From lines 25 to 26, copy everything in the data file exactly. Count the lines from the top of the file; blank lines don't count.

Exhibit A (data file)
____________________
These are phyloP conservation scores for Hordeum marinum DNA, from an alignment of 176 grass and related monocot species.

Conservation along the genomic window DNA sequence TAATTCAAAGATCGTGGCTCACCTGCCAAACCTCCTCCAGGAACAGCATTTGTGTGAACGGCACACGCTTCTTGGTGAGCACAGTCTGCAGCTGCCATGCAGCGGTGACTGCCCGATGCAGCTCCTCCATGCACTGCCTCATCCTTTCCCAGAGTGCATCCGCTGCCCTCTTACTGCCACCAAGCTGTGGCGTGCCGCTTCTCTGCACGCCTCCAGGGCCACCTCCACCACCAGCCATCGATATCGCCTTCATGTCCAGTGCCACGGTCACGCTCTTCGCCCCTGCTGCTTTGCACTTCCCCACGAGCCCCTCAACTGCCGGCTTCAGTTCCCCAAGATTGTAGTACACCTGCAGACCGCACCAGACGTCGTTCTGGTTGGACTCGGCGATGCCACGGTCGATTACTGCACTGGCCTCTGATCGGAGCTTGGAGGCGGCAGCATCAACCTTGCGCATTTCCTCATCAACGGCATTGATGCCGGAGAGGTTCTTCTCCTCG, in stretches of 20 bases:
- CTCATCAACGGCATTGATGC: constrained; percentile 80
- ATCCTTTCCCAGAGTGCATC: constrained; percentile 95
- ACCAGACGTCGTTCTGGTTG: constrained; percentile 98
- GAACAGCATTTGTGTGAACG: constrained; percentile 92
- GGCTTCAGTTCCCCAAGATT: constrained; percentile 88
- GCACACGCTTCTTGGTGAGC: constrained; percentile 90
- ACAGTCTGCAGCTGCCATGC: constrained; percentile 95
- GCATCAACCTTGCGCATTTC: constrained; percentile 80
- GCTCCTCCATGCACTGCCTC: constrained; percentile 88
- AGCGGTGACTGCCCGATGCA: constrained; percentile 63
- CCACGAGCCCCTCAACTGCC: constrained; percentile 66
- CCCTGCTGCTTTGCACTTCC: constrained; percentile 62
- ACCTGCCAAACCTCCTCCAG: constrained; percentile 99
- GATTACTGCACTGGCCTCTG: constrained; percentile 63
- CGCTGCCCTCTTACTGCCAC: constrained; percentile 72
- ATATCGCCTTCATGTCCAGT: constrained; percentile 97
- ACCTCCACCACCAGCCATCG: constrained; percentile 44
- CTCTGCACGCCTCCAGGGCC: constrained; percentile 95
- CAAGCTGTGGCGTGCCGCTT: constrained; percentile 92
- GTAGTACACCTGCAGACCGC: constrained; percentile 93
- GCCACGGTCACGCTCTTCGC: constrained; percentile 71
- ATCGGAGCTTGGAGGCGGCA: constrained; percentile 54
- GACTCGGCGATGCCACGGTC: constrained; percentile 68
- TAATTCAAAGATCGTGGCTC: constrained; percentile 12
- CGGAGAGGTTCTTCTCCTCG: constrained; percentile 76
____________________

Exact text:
- GACTCGGCGATGCCACGGTC: constrained; percentile 68
- TAATTCAAAGATCGTGGCTC: constrained; percentile 12